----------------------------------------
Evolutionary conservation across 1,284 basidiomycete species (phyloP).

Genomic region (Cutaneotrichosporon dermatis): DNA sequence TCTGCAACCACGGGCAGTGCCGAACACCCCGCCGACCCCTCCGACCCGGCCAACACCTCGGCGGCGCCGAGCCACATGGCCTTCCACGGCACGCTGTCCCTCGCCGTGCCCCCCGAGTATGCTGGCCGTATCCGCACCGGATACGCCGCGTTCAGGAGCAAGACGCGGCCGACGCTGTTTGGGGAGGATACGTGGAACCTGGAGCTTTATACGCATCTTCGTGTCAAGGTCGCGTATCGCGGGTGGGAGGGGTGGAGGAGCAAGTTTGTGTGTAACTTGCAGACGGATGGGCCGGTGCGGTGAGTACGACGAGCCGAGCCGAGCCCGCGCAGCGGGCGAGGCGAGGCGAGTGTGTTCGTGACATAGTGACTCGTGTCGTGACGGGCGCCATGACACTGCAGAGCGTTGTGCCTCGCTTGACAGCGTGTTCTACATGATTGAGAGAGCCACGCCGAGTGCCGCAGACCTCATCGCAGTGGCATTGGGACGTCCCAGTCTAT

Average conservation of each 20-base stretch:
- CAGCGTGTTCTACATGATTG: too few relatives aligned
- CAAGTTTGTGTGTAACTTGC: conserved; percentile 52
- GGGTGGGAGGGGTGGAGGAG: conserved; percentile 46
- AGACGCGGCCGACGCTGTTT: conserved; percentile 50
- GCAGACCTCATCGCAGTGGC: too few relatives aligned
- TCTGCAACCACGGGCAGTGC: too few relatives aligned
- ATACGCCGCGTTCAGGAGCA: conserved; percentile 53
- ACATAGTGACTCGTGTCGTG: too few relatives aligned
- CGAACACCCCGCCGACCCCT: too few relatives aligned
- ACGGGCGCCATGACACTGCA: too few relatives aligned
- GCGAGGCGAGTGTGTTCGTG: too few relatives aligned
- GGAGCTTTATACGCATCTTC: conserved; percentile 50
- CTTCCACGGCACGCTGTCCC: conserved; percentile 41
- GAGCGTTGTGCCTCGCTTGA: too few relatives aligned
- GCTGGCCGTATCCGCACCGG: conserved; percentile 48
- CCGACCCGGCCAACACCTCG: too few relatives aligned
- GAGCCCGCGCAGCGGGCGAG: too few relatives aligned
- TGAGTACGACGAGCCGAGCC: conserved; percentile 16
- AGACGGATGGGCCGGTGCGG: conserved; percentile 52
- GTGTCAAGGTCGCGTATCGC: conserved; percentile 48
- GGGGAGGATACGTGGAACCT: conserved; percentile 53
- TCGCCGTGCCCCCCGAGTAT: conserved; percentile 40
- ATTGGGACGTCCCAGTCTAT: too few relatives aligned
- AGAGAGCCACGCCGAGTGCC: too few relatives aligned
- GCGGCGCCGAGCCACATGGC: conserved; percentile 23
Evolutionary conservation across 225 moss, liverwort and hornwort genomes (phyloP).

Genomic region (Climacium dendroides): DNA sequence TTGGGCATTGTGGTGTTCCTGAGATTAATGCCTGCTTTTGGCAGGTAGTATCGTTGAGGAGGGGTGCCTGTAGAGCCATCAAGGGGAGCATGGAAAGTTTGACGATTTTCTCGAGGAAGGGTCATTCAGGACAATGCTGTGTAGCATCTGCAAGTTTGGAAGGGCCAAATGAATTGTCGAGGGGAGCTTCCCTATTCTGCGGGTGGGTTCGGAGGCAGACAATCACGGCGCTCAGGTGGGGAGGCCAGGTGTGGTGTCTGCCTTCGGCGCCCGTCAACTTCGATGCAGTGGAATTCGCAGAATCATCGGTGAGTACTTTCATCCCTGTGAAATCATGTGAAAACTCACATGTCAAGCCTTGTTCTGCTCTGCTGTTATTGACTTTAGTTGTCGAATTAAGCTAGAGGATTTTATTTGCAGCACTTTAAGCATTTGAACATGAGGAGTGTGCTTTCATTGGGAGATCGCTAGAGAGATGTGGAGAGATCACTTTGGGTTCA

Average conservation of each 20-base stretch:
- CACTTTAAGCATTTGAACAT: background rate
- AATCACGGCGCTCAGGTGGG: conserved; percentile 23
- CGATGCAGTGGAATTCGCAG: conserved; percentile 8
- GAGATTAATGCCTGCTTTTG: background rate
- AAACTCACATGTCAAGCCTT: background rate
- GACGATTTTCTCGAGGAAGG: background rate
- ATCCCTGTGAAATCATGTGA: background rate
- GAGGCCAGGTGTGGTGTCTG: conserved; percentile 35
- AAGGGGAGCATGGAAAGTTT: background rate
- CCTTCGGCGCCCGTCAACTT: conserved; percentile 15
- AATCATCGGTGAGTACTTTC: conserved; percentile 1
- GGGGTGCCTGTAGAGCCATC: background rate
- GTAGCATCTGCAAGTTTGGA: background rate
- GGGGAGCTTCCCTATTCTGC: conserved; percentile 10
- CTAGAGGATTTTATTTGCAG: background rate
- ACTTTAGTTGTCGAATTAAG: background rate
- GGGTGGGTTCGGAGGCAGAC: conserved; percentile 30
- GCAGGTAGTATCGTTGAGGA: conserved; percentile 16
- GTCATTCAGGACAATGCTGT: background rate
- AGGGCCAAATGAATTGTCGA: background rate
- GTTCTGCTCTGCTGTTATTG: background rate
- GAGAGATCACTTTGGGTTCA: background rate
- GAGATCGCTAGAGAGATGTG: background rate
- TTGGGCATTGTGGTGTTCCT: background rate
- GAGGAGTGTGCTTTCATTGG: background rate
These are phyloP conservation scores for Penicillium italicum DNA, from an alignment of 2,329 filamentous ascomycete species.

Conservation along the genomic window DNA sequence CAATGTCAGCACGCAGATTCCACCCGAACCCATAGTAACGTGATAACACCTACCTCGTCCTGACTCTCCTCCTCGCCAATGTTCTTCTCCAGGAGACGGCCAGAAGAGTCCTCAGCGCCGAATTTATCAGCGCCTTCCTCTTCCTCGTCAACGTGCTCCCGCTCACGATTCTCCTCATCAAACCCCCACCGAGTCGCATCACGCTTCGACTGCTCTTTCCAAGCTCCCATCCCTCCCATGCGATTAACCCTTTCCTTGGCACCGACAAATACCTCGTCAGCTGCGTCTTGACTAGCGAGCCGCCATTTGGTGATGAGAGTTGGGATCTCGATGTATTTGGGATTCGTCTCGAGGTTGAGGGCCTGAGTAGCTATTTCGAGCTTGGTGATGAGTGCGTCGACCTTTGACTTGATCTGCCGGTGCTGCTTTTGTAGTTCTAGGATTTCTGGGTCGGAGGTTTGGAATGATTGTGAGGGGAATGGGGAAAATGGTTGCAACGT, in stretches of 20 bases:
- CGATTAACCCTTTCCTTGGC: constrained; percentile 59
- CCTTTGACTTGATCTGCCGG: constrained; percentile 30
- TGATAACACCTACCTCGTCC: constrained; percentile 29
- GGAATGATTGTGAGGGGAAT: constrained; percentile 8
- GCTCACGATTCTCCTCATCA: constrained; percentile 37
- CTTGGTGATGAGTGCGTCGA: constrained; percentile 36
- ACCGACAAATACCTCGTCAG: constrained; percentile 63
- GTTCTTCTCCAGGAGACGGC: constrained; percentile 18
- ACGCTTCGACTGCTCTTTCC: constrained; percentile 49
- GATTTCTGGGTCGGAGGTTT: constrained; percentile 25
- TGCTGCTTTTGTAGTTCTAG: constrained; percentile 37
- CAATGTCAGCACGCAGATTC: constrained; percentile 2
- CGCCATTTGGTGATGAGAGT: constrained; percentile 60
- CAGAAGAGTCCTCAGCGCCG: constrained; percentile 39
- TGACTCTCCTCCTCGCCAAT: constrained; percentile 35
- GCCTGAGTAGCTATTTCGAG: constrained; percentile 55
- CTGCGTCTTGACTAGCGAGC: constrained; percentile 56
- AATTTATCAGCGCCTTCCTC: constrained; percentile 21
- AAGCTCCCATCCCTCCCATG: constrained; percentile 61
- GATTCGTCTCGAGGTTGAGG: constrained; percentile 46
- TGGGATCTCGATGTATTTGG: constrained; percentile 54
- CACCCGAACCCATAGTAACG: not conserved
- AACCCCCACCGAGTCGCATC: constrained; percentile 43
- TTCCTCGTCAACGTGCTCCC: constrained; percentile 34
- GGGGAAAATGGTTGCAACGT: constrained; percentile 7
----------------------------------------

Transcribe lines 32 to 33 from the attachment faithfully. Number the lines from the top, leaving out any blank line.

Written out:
- CACTTTAAGCATTTGAACAT: background rate
- AATCACGGCGCTCAGGTGGG: conserved; percentile 23